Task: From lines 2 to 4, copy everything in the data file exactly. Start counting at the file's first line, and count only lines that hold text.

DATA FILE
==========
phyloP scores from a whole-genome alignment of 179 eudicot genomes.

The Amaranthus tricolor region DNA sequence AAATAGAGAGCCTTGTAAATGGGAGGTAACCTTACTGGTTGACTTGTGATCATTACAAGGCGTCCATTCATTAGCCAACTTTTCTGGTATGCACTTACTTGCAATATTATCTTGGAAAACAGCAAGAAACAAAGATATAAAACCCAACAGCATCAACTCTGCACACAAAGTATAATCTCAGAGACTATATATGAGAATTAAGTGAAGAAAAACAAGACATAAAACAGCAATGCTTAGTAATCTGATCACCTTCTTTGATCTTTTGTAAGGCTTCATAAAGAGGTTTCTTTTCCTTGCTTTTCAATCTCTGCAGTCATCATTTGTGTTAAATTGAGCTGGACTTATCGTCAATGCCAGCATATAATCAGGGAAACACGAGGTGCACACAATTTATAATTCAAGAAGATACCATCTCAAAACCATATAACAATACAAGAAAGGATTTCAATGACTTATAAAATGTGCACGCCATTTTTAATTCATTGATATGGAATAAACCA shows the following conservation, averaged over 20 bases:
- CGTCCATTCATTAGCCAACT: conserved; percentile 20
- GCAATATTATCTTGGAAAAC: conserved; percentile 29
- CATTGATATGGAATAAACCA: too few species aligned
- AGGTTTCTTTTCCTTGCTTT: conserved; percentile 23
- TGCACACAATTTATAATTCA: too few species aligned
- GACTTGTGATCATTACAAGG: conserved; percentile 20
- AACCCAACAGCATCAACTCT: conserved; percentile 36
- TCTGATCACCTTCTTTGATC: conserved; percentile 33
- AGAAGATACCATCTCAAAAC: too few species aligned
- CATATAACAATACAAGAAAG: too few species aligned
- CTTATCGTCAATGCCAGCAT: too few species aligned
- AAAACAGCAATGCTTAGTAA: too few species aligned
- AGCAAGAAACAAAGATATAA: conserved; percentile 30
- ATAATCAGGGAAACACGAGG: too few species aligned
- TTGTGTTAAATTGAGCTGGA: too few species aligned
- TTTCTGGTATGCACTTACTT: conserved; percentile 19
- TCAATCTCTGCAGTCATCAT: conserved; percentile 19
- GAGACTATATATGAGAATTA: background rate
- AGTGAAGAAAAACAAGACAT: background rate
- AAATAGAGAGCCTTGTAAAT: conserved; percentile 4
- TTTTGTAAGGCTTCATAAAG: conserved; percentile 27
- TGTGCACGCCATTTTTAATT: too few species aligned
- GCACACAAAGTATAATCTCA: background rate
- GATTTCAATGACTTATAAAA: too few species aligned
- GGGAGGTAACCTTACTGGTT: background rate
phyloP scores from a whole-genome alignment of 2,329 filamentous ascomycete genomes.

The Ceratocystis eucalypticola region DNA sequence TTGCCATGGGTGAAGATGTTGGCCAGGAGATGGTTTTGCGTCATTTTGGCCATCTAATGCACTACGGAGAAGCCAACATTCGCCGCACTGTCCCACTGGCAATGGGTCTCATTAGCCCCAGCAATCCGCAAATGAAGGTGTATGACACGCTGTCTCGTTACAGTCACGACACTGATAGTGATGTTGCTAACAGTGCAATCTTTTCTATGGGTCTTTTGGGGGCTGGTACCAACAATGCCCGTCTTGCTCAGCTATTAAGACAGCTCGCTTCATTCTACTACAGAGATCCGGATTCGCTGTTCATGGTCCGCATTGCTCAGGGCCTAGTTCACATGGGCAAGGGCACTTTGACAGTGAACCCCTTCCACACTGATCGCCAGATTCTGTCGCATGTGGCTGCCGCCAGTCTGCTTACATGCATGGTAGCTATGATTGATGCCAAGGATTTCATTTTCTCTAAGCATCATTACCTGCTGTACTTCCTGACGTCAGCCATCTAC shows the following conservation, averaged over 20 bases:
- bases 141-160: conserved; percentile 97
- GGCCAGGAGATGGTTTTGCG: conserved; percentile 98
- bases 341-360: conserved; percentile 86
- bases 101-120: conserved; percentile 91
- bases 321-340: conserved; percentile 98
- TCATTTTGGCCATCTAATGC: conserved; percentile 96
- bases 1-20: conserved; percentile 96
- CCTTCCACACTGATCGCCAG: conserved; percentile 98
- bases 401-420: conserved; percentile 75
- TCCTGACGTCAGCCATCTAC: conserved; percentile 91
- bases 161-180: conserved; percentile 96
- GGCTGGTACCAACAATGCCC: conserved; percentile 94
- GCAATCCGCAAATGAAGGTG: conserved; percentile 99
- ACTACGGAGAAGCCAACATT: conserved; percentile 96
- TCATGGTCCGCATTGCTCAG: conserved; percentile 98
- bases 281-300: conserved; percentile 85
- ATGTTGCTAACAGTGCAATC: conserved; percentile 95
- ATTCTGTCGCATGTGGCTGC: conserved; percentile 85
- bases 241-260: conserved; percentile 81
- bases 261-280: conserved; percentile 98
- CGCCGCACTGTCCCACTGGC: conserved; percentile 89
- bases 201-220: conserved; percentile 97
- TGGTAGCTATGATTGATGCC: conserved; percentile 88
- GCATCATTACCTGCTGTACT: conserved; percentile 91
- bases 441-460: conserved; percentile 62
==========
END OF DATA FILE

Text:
The Amaranthus tricolor region DNA sequence AAATAGAGAGCCTTGTAAATGGGAGGTAACCTTACTGGTTGACTTGTGATCATTACAAGGCGTCCATTCATTAGCCAACTTTTCTGGTATGCACTTACTTGCAATATTATCTTGGAAAACAGCAAGAAACAAAGATATAAAACCCAACAGCATCAACTCTGCACACAAAGTATAATCTCAGAGACTATATATGAGAATTAAGTGAAGAAAAACAAGACATAAAACAGCAATGCTTAGTAATCTGATCACCTTCTTTGATCTTTTGTAAGGCTTCATAAAGAGGTTTCTTTTCCTTGCTTTTCAATCTCTGCAGTCATCATTTGTGTTAAATTGAGCTGGACTTATCGTCAATGCCAGCATATAATCAGGGAAACACGAGGTGCACACAATTTATAATTCAAGAAGATACCATCTCAAAACCATATAACAATACAAGAAAGGATTTCAATGACTTATAAAATGTGCACGCCATTTTTAATTCATTGATATGGAATAAACCA shows the following conservation, averaged over 20 bases:
- CGTCCATTCATTAGCCAACT: conserved; percentile 20
- GCAATATTATCTTGGAAAAC: conserved; percentile 29